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What to Say When Your Employee Makes a Mistake

Jeffrey was the CEO of a hedge fund, and he was upset about some poor trades that Tom, one of his portfolio managers, made. He called Tom into his office. (This is a real example with real people, but I’ve changed their names.)

“Those trades were a terrible idea! What were you thinking?” Jeffrey asked Tom.

The conversation quickly went downhill. With that first question, it would have been hard for it to go any other way.

Why was it a bad way to start? “What were you thinking?” is a past-focused question. When Tom explains his thinking to Jeffrey, he’ll reinforce his mistake and sound defensive because his thinking was problematic and led to poor results. He doesn’t necessarily think the same way now, of course.

Let’s play it out. Tom will explain why he made that trade, and Jeffrey will get angry at his poor judgment. Then they’ll both leave the conversation frustrated and disheartened (which is, predictably, exactly what happened).

What could Jeffrey have done differently? A better choice would have been to avoid talking about the past and, instead, ask Tom about the future: “How will you do it differently next time?”

This kind of future-focused question allows Tom to acknowledge his mistake and demonstrate his learning. It will reinforce both people’s confidence in Tom’s abilities while also giving Jeffrey the opportunity to point out any further problematic patterns in Tom’s thinking — in a way that could help Tom make better decisions in the future instead of just making him feel bad in the present.

Another advantage of a future-focused question? It’s faster and more reliable because you’re removing one step in the learning process. Rather than going over your mistake and then (hopefully) applying the learning to a future situation, you go straight to the application.

Why don’t we all do this intuitively? Because, in the moment, we’re not feeling it. What we’re feeling is angry, and probably a little scared, frustrated, and annoyed. And then we blurt out, “What were you thinking?”

We do it in order to make ourselves feel better. We ask that past-focused angry question because our emotional overload in the situation is simply too much. We burst. But that’s not great leadership, and it’s not great communication. When we lead and communicate, we’re not doing it for ourselves; we’re doing it to help others improve.

Which means we need to tolerate our difficult emotions so they don’t overwhelm us, so they don’t get in the way of our intended impact on others.

Emotional courage is the willingness to tolerate all feelings. It’s entirely developable, and developing it increases your ability to lead effectively, get business results, communicate in a way that inspires others, and make the impact you’re trying to make. How do I know? My company, Bregman Partners, measured those changes in people who increased their emotional courage at our Leadership Intensive.

It’s one thing to know how to communicate in a way that inspires others and brings out their best. It’s another to actually do it, in the heat of the moment, when your emotions are high.

Here are a few keys to making it happen:

  1. When you feel emotional, be suspicious of any instinctive reaction. Before saying or doing anything, pause and take a breath.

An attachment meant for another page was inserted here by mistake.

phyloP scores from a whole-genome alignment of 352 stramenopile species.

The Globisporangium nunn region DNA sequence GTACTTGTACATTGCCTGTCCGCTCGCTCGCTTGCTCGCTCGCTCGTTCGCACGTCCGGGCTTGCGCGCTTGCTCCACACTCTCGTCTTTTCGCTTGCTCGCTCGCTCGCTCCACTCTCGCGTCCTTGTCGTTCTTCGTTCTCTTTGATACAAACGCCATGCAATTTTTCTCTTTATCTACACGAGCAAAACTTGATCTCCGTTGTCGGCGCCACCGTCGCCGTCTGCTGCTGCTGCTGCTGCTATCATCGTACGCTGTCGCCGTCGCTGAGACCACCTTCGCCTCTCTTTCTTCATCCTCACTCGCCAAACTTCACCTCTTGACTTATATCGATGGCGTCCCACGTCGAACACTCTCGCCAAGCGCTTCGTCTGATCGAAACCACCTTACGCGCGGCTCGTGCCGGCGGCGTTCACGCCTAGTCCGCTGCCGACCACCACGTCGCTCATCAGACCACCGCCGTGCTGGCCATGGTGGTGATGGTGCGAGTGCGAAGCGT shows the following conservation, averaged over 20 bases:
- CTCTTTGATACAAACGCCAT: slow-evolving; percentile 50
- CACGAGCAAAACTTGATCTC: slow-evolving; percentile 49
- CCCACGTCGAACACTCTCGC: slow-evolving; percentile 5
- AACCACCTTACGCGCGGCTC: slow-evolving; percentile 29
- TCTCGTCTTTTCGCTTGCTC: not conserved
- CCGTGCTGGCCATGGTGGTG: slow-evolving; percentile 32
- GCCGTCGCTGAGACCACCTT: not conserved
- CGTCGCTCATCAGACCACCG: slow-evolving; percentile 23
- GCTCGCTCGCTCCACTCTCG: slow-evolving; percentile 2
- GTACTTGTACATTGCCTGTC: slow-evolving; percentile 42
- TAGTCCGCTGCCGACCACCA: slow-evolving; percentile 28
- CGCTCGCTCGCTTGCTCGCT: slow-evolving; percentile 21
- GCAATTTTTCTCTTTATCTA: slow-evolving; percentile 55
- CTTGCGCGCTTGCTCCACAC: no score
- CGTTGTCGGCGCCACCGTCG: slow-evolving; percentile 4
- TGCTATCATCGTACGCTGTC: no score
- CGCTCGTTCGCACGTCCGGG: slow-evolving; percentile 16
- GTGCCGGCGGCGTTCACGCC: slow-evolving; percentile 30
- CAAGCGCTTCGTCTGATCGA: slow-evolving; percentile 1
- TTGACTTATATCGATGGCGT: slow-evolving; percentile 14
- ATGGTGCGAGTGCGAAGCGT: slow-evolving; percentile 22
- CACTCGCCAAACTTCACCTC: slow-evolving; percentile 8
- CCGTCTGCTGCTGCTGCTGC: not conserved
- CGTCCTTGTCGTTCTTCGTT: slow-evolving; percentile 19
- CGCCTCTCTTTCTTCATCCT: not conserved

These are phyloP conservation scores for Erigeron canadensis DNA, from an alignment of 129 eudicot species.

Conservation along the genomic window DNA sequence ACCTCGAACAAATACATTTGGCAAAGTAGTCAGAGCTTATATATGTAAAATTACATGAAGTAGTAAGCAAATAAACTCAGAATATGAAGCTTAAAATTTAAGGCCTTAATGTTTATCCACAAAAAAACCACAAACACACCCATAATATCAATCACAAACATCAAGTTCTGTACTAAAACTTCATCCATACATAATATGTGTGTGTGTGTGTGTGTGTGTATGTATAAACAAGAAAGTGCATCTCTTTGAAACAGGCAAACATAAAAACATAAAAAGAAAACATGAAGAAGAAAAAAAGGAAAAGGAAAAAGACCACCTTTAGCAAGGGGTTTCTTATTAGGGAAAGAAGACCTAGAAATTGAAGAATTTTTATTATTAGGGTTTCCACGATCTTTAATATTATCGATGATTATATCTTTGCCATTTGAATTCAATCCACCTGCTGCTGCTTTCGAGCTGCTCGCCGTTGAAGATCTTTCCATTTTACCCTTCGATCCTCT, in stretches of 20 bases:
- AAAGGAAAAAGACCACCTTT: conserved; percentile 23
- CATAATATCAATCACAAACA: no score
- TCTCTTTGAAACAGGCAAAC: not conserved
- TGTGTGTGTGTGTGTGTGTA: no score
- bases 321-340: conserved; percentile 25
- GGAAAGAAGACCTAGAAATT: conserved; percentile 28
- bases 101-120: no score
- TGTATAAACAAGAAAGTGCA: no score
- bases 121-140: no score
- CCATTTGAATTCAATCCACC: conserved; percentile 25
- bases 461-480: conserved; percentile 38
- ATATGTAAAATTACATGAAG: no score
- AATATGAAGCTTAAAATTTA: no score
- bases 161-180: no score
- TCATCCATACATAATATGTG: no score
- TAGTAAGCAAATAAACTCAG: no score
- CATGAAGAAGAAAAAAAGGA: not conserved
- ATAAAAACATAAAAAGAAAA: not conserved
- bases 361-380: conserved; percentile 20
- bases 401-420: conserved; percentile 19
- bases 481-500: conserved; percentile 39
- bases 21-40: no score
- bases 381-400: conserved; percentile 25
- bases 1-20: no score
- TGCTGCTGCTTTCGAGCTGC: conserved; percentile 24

2. Pose a silent question to yourself: What is the outcome you want your next move to achieve? In other words, what do you want to happen as a result of your communication? Make sure you get to a real outcome. If your answer is that you want the other person to feel bad, ask yourself why. What are you hoping will result from their feeling bad? If your hopeful response is that they will make better decisions next time, then that is the outcome you’re going for. (The feeling-bad part is how you think they will get there — but you’re wrong.)
  3. Decide what you will do or say that will most likely lead to your ultimate outcome. Often, what you’ll find is the conversation that holds the greatest likelihood of getting to your ultimate outcome is about the future, not the past.

If you’re a leader, and you’re dissatisfied with someone’s performance, take that breath, identify the outcome you want, and then ask them what they plan to do in the future.

And if you’re Tom? If you’ve made a mistake and your manager asks you Jeffrey’s ill-advised question: “What were you thinking?

As I mentioned, it would be hard for the conversation to go well. Hard, but not impossible.

Even though your manager is asking about the past, it’s your turn to take that breath and ask yourself what outcome you want. Then, your best move is to ignore the question asked and, instead, answer the question that wasn’t asked: the future-focused one. “What was I thinking?” you could say. “Clearly, not the right things. But here’s what I would do differently next time…”


Peter Bregman is the CEO of Bregman Partners, a company that helps successful people become better leaders, create more effective teams, and inspire their organizations to produce great results. Best-selling author of 18 Minutes, his most recent book is Leading with Emotional Courage. He is also the host of the Bregman Leadership Podcast. To identify your leadership gap, take Peter’s free assessment.

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How to Deliver Criticism So Employees Pay Attention

In my college days I ranked among the top 10 women divers in the United States. I got that far not just because I worked hard — practicing every day in four-to-six-hour sessions — but also because I had an extremely tough coach who routinely offered both caring support and sharp criticism. Early in our relationship he explained how it would work: “When I stop yelling is when you’d better start to worry.” And I understood: Because he believed in me, he would push me — hard.